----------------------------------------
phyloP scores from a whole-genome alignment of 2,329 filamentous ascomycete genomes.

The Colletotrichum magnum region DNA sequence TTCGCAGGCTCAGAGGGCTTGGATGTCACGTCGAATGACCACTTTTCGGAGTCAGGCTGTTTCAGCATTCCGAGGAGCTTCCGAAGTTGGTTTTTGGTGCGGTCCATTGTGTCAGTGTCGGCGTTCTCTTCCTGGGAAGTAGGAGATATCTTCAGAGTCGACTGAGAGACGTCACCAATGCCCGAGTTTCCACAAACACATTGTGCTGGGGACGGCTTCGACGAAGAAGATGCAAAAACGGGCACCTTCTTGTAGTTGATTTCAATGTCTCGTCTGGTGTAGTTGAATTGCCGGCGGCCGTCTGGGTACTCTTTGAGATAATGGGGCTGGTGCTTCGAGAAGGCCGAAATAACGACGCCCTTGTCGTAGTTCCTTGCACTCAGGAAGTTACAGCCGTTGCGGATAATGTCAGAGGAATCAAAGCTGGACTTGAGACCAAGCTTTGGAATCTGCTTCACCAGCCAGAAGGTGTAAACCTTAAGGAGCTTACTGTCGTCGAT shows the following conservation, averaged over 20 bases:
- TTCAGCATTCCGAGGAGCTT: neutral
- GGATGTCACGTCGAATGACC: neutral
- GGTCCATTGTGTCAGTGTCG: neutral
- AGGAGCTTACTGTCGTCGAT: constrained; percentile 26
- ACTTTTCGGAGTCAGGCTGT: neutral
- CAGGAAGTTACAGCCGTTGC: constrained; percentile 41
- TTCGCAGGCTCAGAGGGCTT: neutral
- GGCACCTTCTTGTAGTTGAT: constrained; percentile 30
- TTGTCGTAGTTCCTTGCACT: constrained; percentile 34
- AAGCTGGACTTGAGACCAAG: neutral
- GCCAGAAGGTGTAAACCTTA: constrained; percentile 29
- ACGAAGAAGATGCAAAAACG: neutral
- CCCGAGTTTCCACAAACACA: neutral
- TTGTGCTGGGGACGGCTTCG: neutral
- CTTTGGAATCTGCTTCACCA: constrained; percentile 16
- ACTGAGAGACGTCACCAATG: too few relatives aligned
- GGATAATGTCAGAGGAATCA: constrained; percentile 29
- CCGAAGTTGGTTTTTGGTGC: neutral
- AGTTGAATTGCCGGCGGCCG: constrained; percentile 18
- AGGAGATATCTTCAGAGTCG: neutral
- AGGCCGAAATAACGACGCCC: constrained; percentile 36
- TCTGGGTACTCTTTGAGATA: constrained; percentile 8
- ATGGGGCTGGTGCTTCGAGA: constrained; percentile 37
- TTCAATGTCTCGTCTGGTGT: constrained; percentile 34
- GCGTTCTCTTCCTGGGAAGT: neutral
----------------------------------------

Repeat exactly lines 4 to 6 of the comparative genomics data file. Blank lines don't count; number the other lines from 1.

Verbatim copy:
- GGATGTCACGTCGAATGACC: neutral
- GGTCCATTGTGTCAGTGTCG: neutral
- AGGAGCTTACTGTCGTCGAT: constrained; percentile 26